U.S. Democracy to Latin America: A ‘Counterproductive’ Export?

U.S. Democracy to Latin America: A ‘Counterproductive’ Export?


This is an undergraduate level analysis written for a Latin America History course at a top-tier US private college. This paper represents my personal analysis and in-depth research on the article Dictatorships and Double Standards, by Jeanne Kirkpatrick, published in Commentary Magazine in November, 1979. The report received top marks. This report could be used as a guide for research, a sample analysis for reference, or for direct reference with proper citation.

Word Count: 1800-1900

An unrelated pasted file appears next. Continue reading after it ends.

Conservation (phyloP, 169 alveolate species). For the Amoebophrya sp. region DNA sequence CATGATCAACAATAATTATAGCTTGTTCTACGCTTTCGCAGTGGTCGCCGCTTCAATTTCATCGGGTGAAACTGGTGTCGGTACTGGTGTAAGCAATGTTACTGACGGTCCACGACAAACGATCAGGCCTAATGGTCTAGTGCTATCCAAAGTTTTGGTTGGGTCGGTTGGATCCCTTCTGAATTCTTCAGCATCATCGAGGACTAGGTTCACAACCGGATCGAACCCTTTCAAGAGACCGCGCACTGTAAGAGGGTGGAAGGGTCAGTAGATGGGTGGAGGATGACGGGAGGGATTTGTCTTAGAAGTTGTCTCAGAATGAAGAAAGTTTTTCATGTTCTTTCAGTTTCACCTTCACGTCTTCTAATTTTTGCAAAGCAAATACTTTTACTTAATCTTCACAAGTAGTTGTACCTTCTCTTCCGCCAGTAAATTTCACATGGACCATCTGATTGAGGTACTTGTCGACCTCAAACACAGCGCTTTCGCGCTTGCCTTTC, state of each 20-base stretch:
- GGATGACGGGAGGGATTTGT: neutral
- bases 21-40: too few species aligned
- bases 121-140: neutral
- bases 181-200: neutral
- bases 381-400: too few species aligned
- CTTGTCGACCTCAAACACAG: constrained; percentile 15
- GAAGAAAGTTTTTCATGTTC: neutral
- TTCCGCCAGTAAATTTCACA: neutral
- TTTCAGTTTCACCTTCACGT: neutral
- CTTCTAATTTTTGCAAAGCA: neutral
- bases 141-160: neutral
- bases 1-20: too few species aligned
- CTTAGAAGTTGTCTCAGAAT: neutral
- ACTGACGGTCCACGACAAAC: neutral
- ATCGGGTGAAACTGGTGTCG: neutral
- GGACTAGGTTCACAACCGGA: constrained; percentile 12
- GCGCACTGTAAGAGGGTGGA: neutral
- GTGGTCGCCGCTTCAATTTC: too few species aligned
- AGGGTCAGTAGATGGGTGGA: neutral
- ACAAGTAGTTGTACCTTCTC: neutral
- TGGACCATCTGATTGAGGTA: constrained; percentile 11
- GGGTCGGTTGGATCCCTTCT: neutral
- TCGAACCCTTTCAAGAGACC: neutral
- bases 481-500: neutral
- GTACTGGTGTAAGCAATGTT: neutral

In a 1979 article for the journal Commentary, Former UN Ambassador Jeanne Kirkpatrick states that there is a belief among educated Americans that the U.S. can transform any autocracy in the world into a democracy.[1] This has evolved into somewhat of an ideological mandate in recent years (Bush 43 Administration) to push democracy onto other countries overtly.  Even Kirkpatrick does not go against this notion.  She does indicate, however, that timing and type of autocracy are important to achieve U.S. interests.  In other words, she prefers to deal with less violent authoritarian governments than revolutionary governments.  There are two key fundamental flaws to this neocolonial realism: the definition of what democracy is to Latin American people and the destabilization manifested from rapid democratization attempts by the United States.